Happy St George’s Day to all our Ar Bruidair readers who are celebrating!
After the success of our St Patrick’s day and St David’s day posts, we knew we had to come up with something great for St George’s day but boy was it difficult to come up with a celebration meal that was a proper celebration of English food rather than British food (something that’s not specific to England but enjoyed all over the British Isles), so I hope we’ve managed and not disappointed all our friends celebrating today and shared something properly English that so that we can all join in and celebrate together.
Toad in the Hole is basically a large Yorkshire pudding with sausages baked into it. I struggled to find much on the origins of the dish, so please feel free to email me lots of info if you have it and I will update this blog post accordingly, but from what I could find, there are recipes for toad in the hole (of one type or another) on record from the early 1700s. They rarely involved sausages, however, tending to be pigeon or beef but the essential element was meat baked into a large Yorkshire pudding.
The recipe I’m going to share is an absolute favourite of mine, it’s from Allegra McEvedy’s book “Big table busy kitchen” which is one of my favourite cookery books, and Allegra has shared this recipe online and in newspapers a few times (I would absolutely recommend getting this book). So there are two parts to this dish, the toad in the hole itself and the cidery onion gravy to go with it. Hey for St Geroge’s day, there has to be proper English cider. Not cidre, cider!
for the cidery onion gravy
- 3 onions, peeled and sliced
- large knob (25g) butter
- splash of olive oil
- 250ml good, sweet, English cider
- 250ml chicken stock
- sprig of rosemary, picked and chopped
- salt and pepper
For the Toad in the hole
- 110g plain flour
- 2 eggs
- 300ml whole milk
- 4 tbsp oil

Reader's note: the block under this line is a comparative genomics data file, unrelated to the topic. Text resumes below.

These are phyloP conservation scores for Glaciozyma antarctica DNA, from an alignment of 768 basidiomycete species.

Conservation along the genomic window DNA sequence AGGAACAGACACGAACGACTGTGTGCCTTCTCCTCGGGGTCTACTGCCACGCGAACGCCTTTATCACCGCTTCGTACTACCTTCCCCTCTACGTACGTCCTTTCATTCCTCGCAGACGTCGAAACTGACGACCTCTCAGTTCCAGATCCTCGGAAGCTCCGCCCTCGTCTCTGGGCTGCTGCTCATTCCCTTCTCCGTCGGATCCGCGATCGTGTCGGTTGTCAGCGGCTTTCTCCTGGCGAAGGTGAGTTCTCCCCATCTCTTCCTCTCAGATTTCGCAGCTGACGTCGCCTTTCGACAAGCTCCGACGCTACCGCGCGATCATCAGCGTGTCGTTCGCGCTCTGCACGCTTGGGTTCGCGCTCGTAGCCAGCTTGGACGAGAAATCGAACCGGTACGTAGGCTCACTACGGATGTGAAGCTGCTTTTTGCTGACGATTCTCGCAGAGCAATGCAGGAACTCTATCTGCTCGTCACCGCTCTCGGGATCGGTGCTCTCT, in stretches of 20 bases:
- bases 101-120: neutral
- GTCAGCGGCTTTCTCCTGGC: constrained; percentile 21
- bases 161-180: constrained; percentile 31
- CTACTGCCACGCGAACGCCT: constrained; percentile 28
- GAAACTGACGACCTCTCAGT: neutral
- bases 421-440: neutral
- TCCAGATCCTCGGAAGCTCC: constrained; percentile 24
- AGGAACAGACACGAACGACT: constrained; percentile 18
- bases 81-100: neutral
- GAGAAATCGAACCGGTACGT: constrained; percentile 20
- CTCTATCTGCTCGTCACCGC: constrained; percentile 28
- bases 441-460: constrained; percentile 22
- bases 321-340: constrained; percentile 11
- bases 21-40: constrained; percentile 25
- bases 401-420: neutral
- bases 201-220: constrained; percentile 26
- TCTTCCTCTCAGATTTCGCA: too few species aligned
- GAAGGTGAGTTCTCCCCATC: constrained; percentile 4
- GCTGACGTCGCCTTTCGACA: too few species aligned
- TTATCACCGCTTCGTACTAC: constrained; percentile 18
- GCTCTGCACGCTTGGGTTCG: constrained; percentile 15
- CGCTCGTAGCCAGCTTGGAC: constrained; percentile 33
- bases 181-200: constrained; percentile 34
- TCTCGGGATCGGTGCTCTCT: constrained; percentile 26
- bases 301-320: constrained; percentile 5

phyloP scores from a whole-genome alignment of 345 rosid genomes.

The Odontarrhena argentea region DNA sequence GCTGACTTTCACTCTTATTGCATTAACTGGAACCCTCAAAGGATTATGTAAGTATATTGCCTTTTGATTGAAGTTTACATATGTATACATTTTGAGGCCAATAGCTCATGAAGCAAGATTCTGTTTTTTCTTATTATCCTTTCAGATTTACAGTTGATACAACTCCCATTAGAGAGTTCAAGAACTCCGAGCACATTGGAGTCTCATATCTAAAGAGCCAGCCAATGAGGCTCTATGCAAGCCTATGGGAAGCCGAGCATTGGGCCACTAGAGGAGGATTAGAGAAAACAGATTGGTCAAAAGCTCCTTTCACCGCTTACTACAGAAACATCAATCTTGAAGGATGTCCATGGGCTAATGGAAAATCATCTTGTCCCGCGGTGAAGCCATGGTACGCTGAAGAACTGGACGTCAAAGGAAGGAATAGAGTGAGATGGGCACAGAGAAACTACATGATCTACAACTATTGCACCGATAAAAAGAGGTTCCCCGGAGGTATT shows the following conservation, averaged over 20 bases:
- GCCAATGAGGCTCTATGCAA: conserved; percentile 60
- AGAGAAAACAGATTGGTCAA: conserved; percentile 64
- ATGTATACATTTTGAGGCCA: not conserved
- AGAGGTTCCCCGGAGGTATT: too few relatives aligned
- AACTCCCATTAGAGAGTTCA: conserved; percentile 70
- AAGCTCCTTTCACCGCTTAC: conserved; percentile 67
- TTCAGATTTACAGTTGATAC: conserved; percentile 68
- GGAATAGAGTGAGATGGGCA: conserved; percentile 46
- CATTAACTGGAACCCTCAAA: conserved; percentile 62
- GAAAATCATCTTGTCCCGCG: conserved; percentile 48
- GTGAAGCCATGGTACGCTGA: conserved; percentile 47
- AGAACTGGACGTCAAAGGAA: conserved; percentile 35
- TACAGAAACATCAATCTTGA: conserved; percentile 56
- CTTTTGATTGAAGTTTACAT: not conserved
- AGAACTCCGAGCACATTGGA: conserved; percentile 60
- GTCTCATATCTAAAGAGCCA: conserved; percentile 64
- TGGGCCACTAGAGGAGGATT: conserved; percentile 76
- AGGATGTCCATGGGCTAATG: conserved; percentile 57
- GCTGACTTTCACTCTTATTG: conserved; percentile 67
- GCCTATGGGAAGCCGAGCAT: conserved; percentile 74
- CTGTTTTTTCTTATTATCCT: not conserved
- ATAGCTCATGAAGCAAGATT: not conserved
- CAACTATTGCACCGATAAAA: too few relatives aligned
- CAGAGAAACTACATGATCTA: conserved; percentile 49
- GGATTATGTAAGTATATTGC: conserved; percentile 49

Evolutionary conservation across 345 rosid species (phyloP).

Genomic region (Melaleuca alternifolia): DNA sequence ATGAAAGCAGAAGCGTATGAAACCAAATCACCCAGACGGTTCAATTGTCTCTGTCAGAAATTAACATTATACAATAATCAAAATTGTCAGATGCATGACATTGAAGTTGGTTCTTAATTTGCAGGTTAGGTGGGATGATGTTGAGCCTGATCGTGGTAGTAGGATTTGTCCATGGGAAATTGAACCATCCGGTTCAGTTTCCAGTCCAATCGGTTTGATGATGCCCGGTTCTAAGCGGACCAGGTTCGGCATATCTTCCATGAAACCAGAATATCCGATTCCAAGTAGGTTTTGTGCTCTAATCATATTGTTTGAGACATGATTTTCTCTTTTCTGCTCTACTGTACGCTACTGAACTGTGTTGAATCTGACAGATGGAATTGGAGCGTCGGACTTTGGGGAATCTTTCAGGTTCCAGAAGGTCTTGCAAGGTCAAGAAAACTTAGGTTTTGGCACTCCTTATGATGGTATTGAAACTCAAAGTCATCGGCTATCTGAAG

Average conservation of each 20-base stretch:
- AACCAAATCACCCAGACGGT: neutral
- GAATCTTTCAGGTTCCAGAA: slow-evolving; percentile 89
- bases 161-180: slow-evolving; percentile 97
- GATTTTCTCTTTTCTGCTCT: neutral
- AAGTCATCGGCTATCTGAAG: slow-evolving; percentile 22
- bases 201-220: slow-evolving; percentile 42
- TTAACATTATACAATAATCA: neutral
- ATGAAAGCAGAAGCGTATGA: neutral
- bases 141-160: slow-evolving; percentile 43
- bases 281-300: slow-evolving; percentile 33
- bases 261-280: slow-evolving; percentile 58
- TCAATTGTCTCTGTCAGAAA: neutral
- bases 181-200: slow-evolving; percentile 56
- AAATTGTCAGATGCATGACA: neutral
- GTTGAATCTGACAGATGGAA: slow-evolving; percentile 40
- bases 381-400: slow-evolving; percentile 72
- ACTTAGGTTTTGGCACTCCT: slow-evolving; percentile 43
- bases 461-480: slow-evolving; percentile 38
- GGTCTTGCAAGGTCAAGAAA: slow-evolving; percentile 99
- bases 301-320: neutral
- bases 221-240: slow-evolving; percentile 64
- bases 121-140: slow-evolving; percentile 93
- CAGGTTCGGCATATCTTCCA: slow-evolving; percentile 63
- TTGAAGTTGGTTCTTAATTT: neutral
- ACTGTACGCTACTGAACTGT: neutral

- 8 decent quality pork sausages, proper sausages not chipolatas
- ½ tsp salt and pepper
Let’s get cooking
First thing you want to do is get your gravy going. Get the sauce moving first: get a saucepan on a medium heat and melt the butter with a splash of olive oil. Throw your sliced onions in there and let them sweat down.
Make sure you give these occasional stir to stop them from sticking or burning and after about 10 minutes you should see them softened. At this point, turn the heat down to low and give them another 20 minutes or so, stirring occasionally as before.
Time to get the oven on to preheat at 220°C or 200°C fan and whilst the onions are doing their thing knock up the best Yorkshire pudding (that’s controversial – I know at least one of our readers will have a family recipe they claim is better).
Sieve the flour into a bowl, whisk the eggs and add them then slowly start pouring in the milk, keep whisking.
Once it’s all smooth, you want a smooth batter, add the ¼ tsp salt and quite a bit of pepper then cover the bowl and put in the fridge until needed – chilling the batter is important, so give it at least half an hour.
Find yourself a deep roasting tray. Pour in the oil and put it in the oven to get HOT!!! This is the key to getting your yorkie to rise, that oil needs to be searing hot.
Check on your onions and grin like a nutter, cause the will be lovely by now. Add the rosemary and give it a good stir and then pour in your good quality English cider and let it come to a boil. Once it hits a boil, add the chicken stock and let it come back to a boil before turning the heat down for a steady simmer: about another 22-25 minutes to thicken into a good gravy.
Meanwhile, throw the sausages into the hot roasting tray, jump backwards swearing because that oil is going to spit, and stick them back in the oven for about 10 minutes to brown on the outside, giving them a good shoogle half way though.
Once the sausages are a nice even colour, move them around the tray nice and evenly (so everyone gets some sausage) and pour the cold batter into the hot oil, again there will be a bit of swearing. Give this 20-25 mins, but DON’T OPEN THE OVEN DOOR until 20 mins to give the batter fair chance to do its thing: you’re looking for crisp, risen outside with no claggy, soggy bits in the middle, so once you’ve had a squiz stick it back in if it’s not there yet.
Check on your onion gravy and if you are happy turn it off and let it wait on your toad in the hole.
Serve as soon as the batter is cooked in the middle, make sure everyone gets batter and sausages and smother it with the lovely gravy.
Job’s a good ‘un!